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The Wyvern's Haunt

The main bench and work area.

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Our group had been planning to find a house large enough for everyone come August of 2013. While the search went on for more than 6 months, we discovered that finding a house large enough for all the people we wanted and in a location central enough for everyone that we could rent just wasn't going to happen. What we did end up with was a fantastic second option when we found Elmwood Park in Middleton, Wisconsin. Moving was poorly executed, and I didn't have nearly as much planning time as I had hoped. However, I knew how I wanted the general setup and went about making that happen.


The Wyvern's Haunt is dedicated to the wind dragon 5th unit from 1992 Koei game Gemfire (known in Japan as Royal Blood). This powerful unit has it's own theme song and always offered a great advantage.


Layout of the Wyvern's Haunt.

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Primary console, March, 2014.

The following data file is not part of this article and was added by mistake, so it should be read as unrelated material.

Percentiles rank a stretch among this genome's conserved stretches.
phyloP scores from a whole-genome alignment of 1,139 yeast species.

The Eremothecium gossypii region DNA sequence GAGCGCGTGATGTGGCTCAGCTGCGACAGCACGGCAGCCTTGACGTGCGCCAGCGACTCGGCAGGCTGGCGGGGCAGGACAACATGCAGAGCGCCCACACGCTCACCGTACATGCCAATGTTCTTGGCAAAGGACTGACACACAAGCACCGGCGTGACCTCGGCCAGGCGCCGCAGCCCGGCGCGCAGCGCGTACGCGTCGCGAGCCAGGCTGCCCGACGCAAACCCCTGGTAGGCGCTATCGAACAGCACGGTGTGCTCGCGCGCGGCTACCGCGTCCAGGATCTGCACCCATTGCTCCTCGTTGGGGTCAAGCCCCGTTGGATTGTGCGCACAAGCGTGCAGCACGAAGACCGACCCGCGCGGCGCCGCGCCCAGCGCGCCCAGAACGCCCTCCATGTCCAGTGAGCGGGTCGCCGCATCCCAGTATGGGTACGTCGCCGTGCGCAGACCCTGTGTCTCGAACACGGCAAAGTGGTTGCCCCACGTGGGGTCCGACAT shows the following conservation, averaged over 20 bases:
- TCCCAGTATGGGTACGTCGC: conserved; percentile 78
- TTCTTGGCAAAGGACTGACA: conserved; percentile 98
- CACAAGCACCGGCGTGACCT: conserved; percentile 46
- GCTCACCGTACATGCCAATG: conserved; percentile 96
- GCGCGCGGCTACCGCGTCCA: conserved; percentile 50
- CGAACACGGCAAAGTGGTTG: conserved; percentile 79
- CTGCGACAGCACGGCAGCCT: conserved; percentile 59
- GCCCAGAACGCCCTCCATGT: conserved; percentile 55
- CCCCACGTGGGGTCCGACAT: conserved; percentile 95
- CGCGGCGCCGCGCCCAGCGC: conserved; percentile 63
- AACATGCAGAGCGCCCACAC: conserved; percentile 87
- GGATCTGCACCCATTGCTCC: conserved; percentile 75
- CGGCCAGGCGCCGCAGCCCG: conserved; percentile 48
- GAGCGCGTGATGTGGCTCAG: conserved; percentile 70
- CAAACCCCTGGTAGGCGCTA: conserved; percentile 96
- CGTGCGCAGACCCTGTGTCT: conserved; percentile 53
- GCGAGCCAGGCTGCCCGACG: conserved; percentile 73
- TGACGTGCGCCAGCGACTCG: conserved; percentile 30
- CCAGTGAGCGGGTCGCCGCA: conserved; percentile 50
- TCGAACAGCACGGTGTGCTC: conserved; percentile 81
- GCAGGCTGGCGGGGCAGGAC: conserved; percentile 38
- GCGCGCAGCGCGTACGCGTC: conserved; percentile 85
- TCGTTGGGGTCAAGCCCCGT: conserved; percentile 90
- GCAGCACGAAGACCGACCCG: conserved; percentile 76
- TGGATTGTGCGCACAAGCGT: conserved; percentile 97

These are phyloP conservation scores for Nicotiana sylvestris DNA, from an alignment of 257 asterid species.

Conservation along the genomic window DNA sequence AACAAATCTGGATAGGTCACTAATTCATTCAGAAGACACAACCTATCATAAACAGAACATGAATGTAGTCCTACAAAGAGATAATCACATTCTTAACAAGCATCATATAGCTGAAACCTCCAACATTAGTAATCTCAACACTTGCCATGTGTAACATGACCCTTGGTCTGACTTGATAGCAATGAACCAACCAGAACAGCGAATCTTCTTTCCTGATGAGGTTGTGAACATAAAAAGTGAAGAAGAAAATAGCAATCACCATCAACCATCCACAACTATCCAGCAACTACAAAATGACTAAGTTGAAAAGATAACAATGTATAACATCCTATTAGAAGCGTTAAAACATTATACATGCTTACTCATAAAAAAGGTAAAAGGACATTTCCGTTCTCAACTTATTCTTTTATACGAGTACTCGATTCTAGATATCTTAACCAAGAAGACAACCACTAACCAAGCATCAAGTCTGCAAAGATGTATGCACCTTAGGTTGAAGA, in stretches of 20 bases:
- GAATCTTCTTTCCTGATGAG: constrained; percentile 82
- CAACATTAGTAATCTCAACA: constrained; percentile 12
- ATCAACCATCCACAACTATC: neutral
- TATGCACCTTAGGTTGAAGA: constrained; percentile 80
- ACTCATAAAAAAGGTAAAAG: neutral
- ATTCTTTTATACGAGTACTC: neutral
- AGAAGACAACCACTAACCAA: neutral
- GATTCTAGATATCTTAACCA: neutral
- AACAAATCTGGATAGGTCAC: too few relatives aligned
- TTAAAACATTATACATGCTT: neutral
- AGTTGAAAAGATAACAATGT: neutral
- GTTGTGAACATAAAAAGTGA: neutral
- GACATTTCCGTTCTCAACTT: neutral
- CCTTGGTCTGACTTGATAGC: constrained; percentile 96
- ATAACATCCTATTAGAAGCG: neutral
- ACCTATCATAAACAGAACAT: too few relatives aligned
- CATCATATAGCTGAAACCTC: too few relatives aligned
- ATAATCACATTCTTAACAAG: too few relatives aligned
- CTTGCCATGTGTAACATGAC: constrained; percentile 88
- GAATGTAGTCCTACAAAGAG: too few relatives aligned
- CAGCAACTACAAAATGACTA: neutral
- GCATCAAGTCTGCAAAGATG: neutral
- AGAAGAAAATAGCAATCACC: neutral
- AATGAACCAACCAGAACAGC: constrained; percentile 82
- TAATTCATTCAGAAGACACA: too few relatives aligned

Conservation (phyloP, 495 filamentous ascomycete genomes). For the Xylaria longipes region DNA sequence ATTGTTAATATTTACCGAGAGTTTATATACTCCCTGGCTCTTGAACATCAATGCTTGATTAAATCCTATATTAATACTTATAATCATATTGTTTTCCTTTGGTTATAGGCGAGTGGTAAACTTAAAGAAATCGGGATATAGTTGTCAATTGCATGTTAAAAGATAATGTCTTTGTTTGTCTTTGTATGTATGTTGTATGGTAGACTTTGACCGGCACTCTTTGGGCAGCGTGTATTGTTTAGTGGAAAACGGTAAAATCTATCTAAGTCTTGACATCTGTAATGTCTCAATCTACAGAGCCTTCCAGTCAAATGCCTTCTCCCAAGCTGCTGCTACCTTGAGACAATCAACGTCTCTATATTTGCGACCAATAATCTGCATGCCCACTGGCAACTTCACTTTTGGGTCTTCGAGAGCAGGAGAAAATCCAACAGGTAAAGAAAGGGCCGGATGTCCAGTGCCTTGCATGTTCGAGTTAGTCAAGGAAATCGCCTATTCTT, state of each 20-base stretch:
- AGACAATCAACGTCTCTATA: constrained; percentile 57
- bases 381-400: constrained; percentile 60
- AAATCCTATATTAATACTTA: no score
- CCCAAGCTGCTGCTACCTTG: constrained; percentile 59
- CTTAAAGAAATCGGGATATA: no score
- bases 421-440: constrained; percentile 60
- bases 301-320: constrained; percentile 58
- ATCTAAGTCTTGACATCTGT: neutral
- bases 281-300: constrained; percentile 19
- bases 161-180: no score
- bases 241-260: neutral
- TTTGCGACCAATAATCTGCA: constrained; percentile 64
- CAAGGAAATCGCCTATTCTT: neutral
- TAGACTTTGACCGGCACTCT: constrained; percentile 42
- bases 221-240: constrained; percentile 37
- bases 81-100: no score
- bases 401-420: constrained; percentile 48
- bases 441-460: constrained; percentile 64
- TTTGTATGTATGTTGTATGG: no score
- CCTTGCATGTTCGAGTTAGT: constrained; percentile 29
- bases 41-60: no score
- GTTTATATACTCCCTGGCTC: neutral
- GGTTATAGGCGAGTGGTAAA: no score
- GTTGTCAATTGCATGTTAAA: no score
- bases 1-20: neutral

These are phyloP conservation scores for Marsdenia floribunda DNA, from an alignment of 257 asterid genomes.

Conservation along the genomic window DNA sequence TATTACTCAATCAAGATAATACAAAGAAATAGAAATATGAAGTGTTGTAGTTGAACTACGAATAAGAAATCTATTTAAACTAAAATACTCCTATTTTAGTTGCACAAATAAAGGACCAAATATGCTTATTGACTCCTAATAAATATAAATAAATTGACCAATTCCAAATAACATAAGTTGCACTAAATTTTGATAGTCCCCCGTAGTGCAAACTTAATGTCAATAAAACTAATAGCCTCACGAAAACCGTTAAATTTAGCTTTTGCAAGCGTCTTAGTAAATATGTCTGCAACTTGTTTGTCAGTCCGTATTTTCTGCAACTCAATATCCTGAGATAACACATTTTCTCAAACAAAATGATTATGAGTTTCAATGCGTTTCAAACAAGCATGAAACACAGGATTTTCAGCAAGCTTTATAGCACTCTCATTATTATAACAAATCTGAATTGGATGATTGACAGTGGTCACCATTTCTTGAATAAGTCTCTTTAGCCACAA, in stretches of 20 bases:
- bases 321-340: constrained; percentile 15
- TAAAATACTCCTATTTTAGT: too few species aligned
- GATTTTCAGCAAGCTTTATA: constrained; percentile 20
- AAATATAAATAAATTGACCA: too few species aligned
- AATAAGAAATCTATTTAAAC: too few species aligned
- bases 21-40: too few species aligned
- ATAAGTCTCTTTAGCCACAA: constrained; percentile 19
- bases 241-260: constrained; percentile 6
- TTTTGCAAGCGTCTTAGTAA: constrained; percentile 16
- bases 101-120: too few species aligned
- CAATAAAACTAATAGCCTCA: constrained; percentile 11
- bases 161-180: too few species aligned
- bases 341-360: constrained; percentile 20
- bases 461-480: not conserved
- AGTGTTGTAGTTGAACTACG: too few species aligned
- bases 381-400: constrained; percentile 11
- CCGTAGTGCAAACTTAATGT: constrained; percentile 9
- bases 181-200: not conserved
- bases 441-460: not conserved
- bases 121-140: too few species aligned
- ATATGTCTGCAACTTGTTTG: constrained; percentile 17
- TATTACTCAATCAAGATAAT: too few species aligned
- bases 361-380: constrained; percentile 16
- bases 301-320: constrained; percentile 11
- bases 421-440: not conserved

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The finished setup.

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The floor plan follows my classic G-shape bench layout. The basement of Elmwood Park covers almost 700 sq. ft. (28½'x24½'). The king beam splits the basement in half, with one finished bedroom, installed appliances, and the stairs taking one side. The other side is mostly a wide open area measuring 28½'x11'. I chose a work area of 16'x11' giving me 176 sq. ft—my largest area yet.

As a rental, permanent modification can not be made to the house. However, over the years and several rentals I have developed methods allowing me to have a custom area that completely disappears when I move out. Basements with open ceilings are the best because you can screw into floor joists, and I make a lot of use of this fact.